Kenny Rogers knew it back in the day. Farmers everywhere still know it.
“You’ve got to know when to hold ‘em, and know when to fold ‘em.”
The spring of 2019 is stacking up to be another wet one; one that forces farmers to play one of the biggest, most costly games of “Chicken” that only Mother Nature could invent.
After all, She’s the only one who knows the rules.
Mother Nature’s spring version of Chicken is a mentally exhausting race against time as farmers have their seed ready, machinery tuned up and waiting, and help lined up. All they need now is a little bit of wind, heat and soil that doesn’t double as quicksand.
This spring, as the raindrops and the numbers on the calendar both got larger every day, farmers weren’t so reluctant to pull their planters out if they only had “this much time” to plant when nature would allow. Getting a little corn in might not have accomplished much in terms of financials, but it gave farmers something to do while waiting — instead of applying rubber to the walls of the rooms of their homes.
Waiting past important deadlines is difficult and worrisome at best.
This planting season, the May 10 deadline passed with precious little corn in the ground here in northwest Iowa. May 15 (a Wednesday) arrived with the hope that maybe some corn could be planted that day and the next, since conditions finally cooperated.
With the forecast calling for rain on Friday, that Wednesday brought sprayers, field cultivators and planters out in full force. They ran until the wee hours of the morning, and farmers did it all over again the following day, with Mother Nature nipping at their heels the entire time.
The lightning on Thursday night began as small, dim flashes in the southern sky — reminding farmers once again that they are not in charge. Planters can only go so fast if a decent job will be the outcome. So as much as they could, farmers remained vigilant on their second 20-hour day in a race against time that would determine their livelihoods.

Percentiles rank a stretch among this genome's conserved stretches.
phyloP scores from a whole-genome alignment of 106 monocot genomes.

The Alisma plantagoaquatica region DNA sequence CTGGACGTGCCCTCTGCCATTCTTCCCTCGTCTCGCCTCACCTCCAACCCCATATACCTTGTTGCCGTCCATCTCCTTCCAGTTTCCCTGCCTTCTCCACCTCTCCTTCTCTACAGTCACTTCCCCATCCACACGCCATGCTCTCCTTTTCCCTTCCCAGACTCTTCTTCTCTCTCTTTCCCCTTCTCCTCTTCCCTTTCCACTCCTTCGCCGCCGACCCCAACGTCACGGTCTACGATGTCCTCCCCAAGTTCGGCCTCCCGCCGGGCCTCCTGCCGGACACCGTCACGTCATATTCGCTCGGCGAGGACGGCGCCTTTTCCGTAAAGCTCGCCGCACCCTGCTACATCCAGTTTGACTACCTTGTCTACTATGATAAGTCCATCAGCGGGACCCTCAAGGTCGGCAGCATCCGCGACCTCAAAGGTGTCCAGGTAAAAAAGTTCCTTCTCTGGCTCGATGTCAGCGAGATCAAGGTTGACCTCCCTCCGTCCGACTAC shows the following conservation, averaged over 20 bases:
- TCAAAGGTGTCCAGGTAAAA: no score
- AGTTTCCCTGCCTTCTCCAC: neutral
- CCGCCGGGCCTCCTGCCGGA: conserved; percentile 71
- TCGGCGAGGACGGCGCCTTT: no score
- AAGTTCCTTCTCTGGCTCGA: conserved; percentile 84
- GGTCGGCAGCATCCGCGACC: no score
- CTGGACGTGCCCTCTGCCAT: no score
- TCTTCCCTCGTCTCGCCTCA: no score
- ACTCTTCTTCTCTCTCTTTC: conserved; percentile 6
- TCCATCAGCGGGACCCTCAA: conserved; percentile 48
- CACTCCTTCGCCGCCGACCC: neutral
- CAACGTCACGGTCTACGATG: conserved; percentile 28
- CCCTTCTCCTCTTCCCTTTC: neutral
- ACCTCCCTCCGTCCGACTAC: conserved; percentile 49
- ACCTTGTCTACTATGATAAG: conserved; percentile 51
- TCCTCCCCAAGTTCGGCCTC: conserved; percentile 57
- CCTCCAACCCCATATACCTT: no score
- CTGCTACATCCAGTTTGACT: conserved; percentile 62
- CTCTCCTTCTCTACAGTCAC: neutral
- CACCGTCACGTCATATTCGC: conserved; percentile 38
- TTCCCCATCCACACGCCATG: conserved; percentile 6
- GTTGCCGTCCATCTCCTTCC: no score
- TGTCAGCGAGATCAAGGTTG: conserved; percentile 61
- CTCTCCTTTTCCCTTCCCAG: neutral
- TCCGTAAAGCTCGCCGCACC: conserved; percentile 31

As Thursday evening went on, the lightning became more prominent and moved into the western night sky. Patience and temperance in the tractor cab are important in times like that because just as nature demands, great things cannot be rushed. The urgency of the day was contrasted by planters and field cultivators slowly strolling their way across fields.
Before long, quiet thunder began to announce itself, and became more prominent.
By 1 a.m. Friday, the rains finally arrived as predicted, planters were being folded up and farmers were reluctantly, if not disgustedly, scurrying out of fields and headed for the shed.
Mother Nature wasn’t kidding. She brought a forecast of rain on Friday, and she didn’t let Friday’s beard get very scraggly before she began watering land that couldn’t soak it in any more than parents on college move-in day can absorb the fact that their child is growing up.
“You could just feel the tension in the air,” a woman said to me the following morning, after she had watched a farmer work earnestly into the wee hours of the morning.
Tractor lights in the early morning hours reflect a farmer’s dedication to the land, hope for a good financial year, and their uncanny ability to get a mountain of work done without even a bit of sleep.
Even the most experienced farmers can get frustrated with Mother Nature, though She also gets the credit for providing our bounty each year — a double-edged sword at best.
All of this begs the question of why farmers sign up for this gut-wrenching race against time every spring and fall. The only answer: because it’s what they know, and what they love to do — even if there is no other plausible explanation. Explanations don’t matter.
It’s the tenacious, persevering, unrelenting spirit of a farmer, handed down from their ancestors, who gave them an insatiable love of land and livestock. It’s just who they are.
Knowing when to hold ‘em and when to fold ‘em was especially true for field cultivators and planters this spring — wielded by some of the gutsiest gamblers Las Vegas will never know.
They just wish they got Kenny Rogers’ salary for knowing these things.
Karen Schwaller brings “Table Talk” to The Land from her home near Milford, Iowa. She can be reached at email@example.com.